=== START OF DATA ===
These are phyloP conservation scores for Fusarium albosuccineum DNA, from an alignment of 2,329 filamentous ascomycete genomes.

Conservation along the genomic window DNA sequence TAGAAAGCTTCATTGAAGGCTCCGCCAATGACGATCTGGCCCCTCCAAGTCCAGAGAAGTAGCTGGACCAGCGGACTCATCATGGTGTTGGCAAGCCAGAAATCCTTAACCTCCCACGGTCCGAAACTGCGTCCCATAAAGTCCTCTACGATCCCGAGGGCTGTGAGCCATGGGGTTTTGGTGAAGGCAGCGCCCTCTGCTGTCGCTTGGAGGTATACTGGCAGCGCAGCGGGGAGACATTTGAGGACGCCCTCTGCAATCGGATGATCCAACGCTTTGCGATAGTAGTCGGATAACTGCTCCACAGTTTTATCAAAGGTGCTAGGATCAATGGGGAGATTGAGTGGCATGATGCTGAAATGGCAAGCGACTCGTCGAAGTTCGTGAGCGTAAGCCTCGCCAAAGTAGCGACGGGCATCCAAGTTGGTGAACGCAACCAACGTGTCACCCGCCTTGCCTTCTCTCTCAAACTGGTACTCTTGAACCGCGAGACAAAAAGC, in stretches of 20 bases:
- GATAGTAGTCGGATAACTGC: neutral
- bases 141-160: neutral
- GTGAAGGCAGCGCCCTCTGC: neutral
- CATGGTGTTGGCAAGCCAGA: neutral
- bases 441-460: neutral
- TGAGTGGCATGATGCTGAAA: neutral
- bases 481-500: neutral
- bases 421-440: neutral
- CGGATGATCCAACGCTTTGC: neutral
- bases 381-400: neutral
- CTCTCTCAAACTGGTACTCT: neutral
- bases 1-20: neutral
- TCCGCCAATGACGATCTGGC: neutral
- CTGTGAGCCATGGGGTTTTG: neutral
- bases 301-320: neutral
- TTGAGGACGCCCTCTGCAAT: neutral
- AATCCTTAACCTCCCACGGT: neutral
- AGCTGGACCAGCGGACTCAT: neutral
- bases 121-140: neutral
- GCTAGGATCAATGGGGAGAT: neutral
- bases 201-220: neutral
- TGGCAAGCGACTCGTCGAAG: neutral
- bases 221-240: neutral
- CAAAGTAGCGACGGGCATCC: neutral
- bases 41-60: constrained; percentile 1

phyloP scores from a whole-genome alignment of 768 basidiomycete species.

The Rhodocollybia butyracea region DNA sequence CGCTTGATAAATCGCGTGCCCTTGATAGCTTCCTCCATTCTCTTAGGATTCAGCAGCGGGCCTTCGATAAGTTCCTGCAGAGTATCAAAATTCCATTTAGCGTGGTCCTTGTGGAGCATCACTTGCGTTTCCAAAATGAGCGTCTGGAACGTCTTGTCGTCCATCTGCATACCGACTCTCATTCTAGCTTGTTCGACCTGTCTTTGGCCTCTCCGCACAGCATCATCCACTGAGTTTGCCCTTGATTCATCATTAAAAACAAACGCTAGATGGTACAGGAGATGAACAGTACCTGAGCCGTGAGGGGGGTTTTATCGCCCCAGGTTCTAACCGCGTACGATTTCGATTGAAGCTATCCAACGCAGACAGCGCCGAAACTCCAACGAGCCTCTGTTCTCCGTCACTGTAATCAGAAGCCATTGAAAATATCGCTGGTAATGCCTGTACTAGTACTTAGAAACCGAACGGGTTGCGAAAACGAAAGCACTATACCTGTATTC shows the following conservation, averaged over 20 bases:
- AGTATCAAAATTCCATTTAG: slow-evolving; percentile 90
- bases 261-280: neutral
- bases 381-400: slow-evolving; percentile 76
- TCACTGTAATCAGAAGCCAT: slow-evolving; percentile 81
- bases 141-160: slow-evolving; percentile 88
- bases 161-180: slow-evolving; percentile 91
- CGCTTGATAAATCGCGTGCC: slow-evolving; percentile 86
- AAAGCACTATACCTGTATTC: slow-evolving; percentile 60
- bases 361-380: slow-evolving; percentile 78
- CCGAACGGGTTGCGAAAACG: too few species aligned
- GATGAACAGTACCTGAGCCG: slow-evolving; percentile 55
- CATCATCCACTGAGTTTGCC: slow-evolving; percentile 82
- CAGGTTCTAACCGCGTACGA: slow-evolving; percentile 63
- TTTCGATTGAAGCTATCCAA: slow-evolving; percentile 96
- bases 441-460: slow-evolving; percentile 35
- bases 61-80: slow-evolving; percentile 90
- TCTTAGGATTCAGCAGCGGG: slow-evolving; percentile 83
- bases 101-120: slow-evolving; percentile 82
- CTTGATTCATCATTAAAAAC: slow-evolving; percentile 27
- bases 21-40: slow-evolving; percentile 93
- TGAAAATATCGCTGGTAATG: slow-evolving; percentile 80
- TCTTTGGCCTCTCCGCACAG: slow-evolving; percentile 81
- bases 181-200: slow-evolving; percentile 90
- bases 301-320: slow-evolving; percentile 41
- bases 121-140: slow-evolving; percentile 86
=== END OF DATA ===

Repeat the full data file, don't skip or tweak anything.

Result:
These are phyloP conservation scores for Fusarium albosuccineum DNA, from an alignment of 2,329 filamentous ascomycete genomes.

Conservation along the genomic window DNA sequence TAGAAAGCTTCATTGAAGGCTCCGCCAATGACGATCTGGCCCCTCCAAGTCCAGAGAAGTAGCTGGACCAGCGGACTCATCATGGTGTTGGCAAGCCAGAAATCCTTAACCTCCCACGGTCCGAAACTGCGTCCCATAAAGTCCTCTACGATCCCGAGGGCTGTGAGCCATGGGGTTTTGGTGAAGGCAGCGCCCTCTGCTGTCGCTTGGAGGTATACTGGCAGCGCAGCGGGGAGACATTTGAGGACGCCCTCTGCAATCGGATGATCCAACGCTTTGCGATAGTAGTCGGATAACTGCTCCACAGTTTTATCAAAGGTGCTAGGATCAATGGGGAGATTGAGTGGCATGATGCTGAAATGGCAAGCGACTCGTCGAAGTTCGTGAGCGTAAGCCTCGCCAAAGTAGCGACGGGCATCCAAGTTGGTGAACGCAACCAACGTGTCACCCGCCTTGCCTTCTCTCTCAAACTGGTACTCTTGAACCGCGAGACAAAAAGC, in stretches of 20 bases:
- GATAGTAGTCGGATAACTGC: neutral
- bases 141-160: neutral
- GTGAAGGCAGCGCCCTCTGC: neutral
- CATGGTGTTGGCAAGCCAGA: neutral
- bases 441-460: neutral
- TGAGTGGCATGATGCTGAAA: neutral
- bases 481-500: neutral
- bases 421-440: neutral
- CGGATGATCCAACGCTTTGC: neutral
- bases 381-400: neutral
- CTCTCTCAAACTGGTACTCT: neutral
- bases 1-20: neutral
- TCCGCCAATGACGATCTGGC: neutral
- CTGTGAGCCATGGGGTTTTG: neutral
- bases 301-320: neutral
- TTGAGGACGCCCTCTGCAAT: neutral
- AATCCTTAACCTCCCACGGT: neutral
- AGCTGGACCAGCGGACTCAT: neutral
- bases 121-140: neutral
- GCTAGGATCAATGGGGAGAT: neutral
- bases 201-220: neutral
- TGGCAAGCGACTCGTCGAAG: neutral
- bases 221-240: neutral
- CAAAGTAGCGACGGGCATCC: neutral
- bases 41-60: constrained; percentile 1

phyloP scores from a whole-genome alignment of 768 basidiomycete species.

The Rhodocollybia butyracea region DNA sequence CGCTTGATAAATCGCGTGCCCTTGATAGCTTCCTCCATTCTCTTAGGATTCAGCAGCGGGCCTTCGATAAGTTCCTGCAGAGTATCAAAATTCCATTTAGCGTGGTCCTTGTGGAGCATCACTTGCGTTTCCAAAATGAGCGTCTGGAACGTCTTGTCGTCCATCTGCATACCGACTCTCATTCTAGCTTGTTCGACCTGTCTTTGGCCTCTCCGCACAGCATCATCCACTGAGTTTGCCCTTGATTCATCATTAAAAACAAACGCTAGATGGTACAGGAGATGAACAGTACCTGAGCCGTGAGGGGGGTTTTATCGCCCCAGGTTCTAACCGCGTACGATTTCGATTGAAGCTATCCAACGCAGACAGCGCCGAAACTCCAACGAGCCTCTGTTCTCCGTCACTGTAATCAGAAGCCATTGAAAATATCGCTGGTAATGCCTGTACTAGTACTTAGAAACCGAACGGGTTGCGAAAACGAAAGCACTATACCTGTATTC shows the following conservation, averaged over 20 bases:
- AGTATCAAAATTCCATTTAG: slow-evolving; percentile 90
- bases 261-280: neutral
- bases 381-400: slow-evolving; percentile 76
- TCACTGTAATCAGAAGCCAT: slow-evolving; percentile 81
- bases 141-160: slow-evolving; percentile 88
- bases 161-180: slow-evolving; percentile 91
- CGCTTGATAAATCGCGTGCC: slow-evolving; percentile 86
- AAAGCACTATACCTGTATTC: slow-evolving; percentile 60
- bases 361-380: slow-evolving; percentile 78
- CCGAACGGGTTGCGAAAACG: too few species aligned
- GATGAACAGTACCTGAGCCG: slow-evolving; percentile 55
- CATCATCCACTGAGTTTGCC: slow-evolving; percentile 82
- CAGGTTCTAACCGCGTACGA: slow-evolving; percentile 63
- TTTCGATTGAAGCTATCCAA: slow-evolving; percentile 96
- bases 441-460: slow-evolving; percentile 35
- bases 61-80: slow-evolving; percentile 90
- TCTTAGGATTCAGCAGCGGG: slow-evolving; percentile 83
- bases 101-120: slow-evolving; percentile 82
- CTTGATTCATCATTAAAAAC: slow-evolving; percentile 27
- bases 21-40: slow-evolving; percentile 93
- TGAAAATATCGCTGGTAATG: slow-evolving; percentile 80
- TCTTTGGCCTCTCCGCACAG: slow-evolving; percentile 81
- bases 181-200: slow-evolving; percentile 90
- bases 301-320: slow-evolving; percentile 41
- bases 121-140: slow-evolving; percentile 86